Here is the first installment in my season preview series. The Dodgers have gone through a whole lot of changes in the offseason, one of the biggest turnovers between the front office and on the field in their storied history.
Up first is the strength of the club, starting pitching.
1. Clayton Kershaw
2. Zack Greinke
3. Hyun-Jin Ryu
4. Josh Beckett
5. Dan Haren
1. Clayton Kershaw
2. Zack Greinke
3. Hyun-Jin Ryu
4. Brandon McCarthy
5. Brett Anderson
Then Compared to Now:
The top three in the rotation stay the same, and that's a good thing. You won't find many better threesomes at the top of any pitching staff than Kershaw, Greinke, and Ryu. It's a good mix of power and craftiness coming at you from both sides of the pitching rubber.
That leaves the biggest question mark to the final two slots. Last year, Beckett gave the Dodgers many terrific starts to the tune of a 2.88 ERA, including that fantastic no-hitter in Philadelphia. Unfortunately, 20 starts was all he could give, as a hip injury forced him into retirement.
Then there was Haren, who went through the roller coaster of great to start, awful for much of the summer, then reliable again down the stretch. Through it all he had a 4.02 ERA, which was good for a guy at the bottom of the rotation.
Kershaw (2014 stats): 21-3, 1.77 ERA, 0.86 WHIP, 239 K's in 198 1/3 IP
Oh ya, and an MVP and another Cy Young Award, his third overall. You really couldn't ask for much of anything else, as he completely dominated in just about every start. About the only thing that didn't go right was in the playoffs against the Cardinals, as he took two losses and got hammered for a 7.82 ERA. He'll just have to be patient and hope he gets another chance at redemption, as that's the next step in his evolution.
Greinke: 17-8, 2.71 ERA, 1.15 WHIP, 207 K's in 202 1/3 IP
After another terrific season from him, the question he'll be facing all season long is if this will be his final year in Dodger blue. He's eligible to opt out of his current six-year deal, which is now entering the third year. Who knows how that will play out, but posting another sub-3.00 ERA and All-Star berth will only increase the odds of him looking for more money. So, in a strange way, the better he does, the more likely he'll be gone. But the Dodgers will gladly take the quality starts, and then worry about the contract situation in October, hopefully after a parade in downtown LA.
Ryu: 14-7, 3.38 ERA, 1.19 WHIP, 139 K's in 152 IP
The third part of the Big 3 put up great numbers in his second season, yet it was a bumpier ride thanks to a couple of injuries that limited him to 26 starts. He nearly missed the playoffs because of a sore shoulder, though was able to recover and pitch very well in Game 3 against the Cardinals. He also had a sore butt muscle at one point. Um, I'm guessing that's not much fun. Let's hope those injuries don't pop up again, as he quietly is a really good starter.
McCarthy (with Diamondbacks and Yankees): 10-15, 4.05 ERA, 1.28 WHIP, 175 K's in 200 IP
Those numbers don't jump off the page, but his 14 starts after being traded to the Yankees should: 7-5, 2.89 ERA, 1.15 WHIP. I don't think anybody anticipated numbers like that. As a result, the Dodgers gave him a shiny, new four-year, $48 million contract. We know that he's tough, as he's more than bounced back from taking a horrible line drive to the head in 2012 with the A's, then suffered a seizure the following year in what was related to that seizure. We also know that he's had a long history of injuries, only making 30 starts once. The Dodgers believe he'll be good to go every fifth day, as he can be a great addition in the bottom part of the rotation if that's indeed the case.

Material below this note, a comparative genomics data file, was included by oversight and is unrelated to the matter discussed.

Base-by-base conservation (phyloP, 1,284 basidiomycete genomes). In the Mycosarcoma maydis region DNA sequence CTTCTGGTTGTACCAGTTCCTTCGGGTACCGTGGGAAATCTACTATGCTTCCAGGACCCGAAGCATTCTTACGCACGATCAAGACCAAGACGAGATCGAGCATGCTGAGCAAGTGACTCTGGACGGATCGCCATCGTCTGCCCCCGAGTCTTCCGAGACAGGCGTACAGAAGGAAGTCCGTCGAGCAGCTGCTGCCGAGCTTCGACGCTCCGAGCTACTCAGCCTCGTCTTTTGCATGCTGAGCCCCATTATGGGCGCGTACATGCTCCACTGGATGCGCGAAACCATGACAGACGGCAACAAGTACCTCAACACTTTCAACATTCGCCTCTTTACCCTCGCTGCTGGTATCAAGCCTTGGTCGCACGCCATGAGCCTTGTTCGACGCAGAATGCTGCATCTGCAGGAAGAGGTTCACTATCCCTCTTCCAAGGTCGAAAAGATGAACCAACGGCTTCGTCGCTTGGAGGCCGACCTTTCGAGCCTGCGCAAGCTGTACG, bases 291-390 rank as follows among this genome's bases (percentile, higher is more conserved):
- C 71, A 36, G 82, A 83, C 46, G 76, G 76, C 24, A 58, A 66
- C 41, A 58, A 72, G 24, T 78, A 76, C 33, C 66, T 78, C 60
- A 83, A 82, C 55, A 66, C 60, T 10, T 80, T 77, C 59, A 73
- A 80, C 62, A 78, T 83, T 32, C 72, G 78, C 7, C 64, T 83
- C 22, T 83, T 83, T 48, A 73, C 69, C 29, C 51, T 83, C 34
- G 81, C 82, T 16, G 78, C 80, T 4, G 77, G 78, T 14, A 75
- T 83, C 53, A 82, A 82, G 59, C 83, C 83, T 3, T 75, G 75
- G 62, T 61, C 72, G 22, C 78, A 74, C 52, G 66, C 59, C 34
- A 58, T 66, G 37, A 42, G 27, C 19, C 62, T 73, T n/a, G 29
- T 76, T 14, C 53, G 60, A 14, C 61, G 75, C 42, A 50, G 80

Anderson (with Rockies): 1-3, 2.91 ERA, 1.32 WHIP, 29 K's in 43 1/3 IP
Yup, those numbers are tiny, all because he only made eight starts. In fact, after making 30 starts in his rookie season with the A's in 2009, he's made 19, 13, 6, 5 (16 appearances), and 8 starts since. Last year he dealt with a broken left finger and lower back injury. The Dodgers only signed him for one year, so they're hoping to find that guy who has fantastic stuff when healthy, and not the guy whose name you forget about when he's buried on the DL.
Is Now Better Than Then?
On paper, I would take this year's rotation, mostly because of McCarthy. If he can pitch anywhere close to the guy who went over the AL East last season and dominated, then the Dodgers have a terrific top four. If he reverts back to the guy the DBacks were more than willing to get rid of, then that's a pretty back signing.
Let's not forget about all those great starts Beckett gave before the All-Star break last season, as he was one of the top pitchers in the National League for quite some time. Haren probably won't be missed because of his inconsistency, but when it was all said and done, a 4.02 ERA in 32 starts isn't too shabby.
I also should point out that we all need to temper our expectations for Kershaw, who's set such a high standard for himself, there's not much else he can do. Let's not just assume he can throw up zeroes every start. As we saw in the NLDS against the Cardinals, even the MVP can be human, and shaky starts happen to the best of them.
With all of that said, with some good health, the Dodgers have to like their chances in every game with the guy they send to the hill. You know what you'll get from the top three, but if McCarthy and Anderson can pitch as well as they're capable of, this is a very strong rotation, and an upgrade from last year.